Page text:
Essentially, the idea behind passive management is that it’s very unlikely that humans can consistently outperform the market, so they should rather “go along with it,” passively. This idea resonates with the efficient-market hypothesis (EMH), that implies that current market prices already reflect all information available and that humans can’t beat the market in the long-term.
So unlike active portfolio management, passive investing doesn’t depend on subjective human decisions because there are no attempts to profit from market inefficiencies. Hence, passive management doesn’t rely on a select group of assets. Instead, the fund manager tries to track a market index.
The main advantages of passive portfolio management are related to its lower fees and operational costs, as well as reduced risks. Typically, a passive investment strategy will build a long-term portfolio that tracks the performance of a stock market index. Investment funds that apply such a strategy are usually associated with mutual and exchange-traded funds (ETF).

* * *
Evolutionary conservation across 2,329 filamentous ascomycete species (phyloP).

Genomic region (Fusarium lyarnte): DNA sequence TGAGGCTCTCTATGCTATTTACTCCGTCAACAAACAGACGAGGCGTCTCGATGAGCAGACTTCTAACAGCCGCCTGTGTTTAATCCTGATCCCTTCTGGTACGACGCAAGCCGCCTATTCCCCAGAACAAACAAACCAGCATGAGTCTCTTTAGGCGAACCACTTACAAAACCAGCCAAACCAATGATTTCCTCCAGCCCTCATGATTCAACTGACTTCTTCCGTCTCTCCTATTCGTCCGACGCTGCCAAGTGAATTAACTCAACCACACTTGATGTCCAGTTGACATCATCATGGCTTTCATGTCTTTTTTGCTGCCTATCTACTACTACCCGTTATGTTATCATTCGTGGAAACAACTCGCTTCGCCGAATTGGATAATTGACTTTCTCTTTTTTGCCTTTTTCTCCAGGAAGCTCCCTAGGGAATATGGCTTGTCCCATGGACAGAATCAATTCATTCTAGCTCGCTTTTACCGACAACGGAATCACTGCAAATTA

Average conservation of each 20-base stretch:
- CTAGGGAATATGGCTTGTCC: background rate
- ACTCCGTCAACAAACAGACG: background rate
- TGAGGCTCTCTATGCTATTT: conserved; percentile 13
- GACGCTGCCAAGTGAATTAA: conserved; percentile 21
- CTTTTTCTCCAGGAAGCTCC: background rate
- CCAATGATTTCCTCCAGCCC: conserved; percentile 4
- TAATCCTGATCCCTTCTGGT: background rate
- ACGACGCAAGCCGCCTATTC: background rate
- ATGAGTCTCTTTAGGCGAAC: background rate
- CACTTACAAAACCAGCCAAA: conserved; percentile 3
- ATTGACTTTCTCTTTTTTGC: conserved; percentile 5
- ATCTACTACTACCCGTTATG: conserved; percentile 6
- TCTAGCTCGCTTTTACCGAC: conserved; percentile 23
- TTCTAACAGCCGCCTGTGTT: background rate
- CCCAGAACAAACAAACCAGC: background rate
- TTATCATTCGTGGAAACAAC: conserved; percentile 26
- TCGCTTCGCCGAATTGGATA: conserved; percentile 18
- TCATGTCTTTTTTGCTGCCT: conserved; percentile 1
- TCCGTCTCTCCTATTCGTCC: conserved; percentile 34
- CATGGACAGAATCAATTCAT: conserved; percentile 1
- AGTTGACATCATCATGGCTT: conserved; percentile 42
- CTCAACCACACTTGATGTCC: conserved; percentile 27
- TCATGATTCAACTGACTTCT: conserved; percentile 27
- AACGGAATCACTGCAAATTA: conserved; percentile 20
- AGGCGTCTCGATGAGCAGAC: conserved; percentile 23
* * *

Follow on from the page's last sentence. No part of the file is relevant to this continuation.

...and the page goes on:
Therefore, the success rate of such an approach is dependent on much broader market performance, which is represented by a specific index. Essentially, this means that passive management is free from human error in regards to the selection of assets.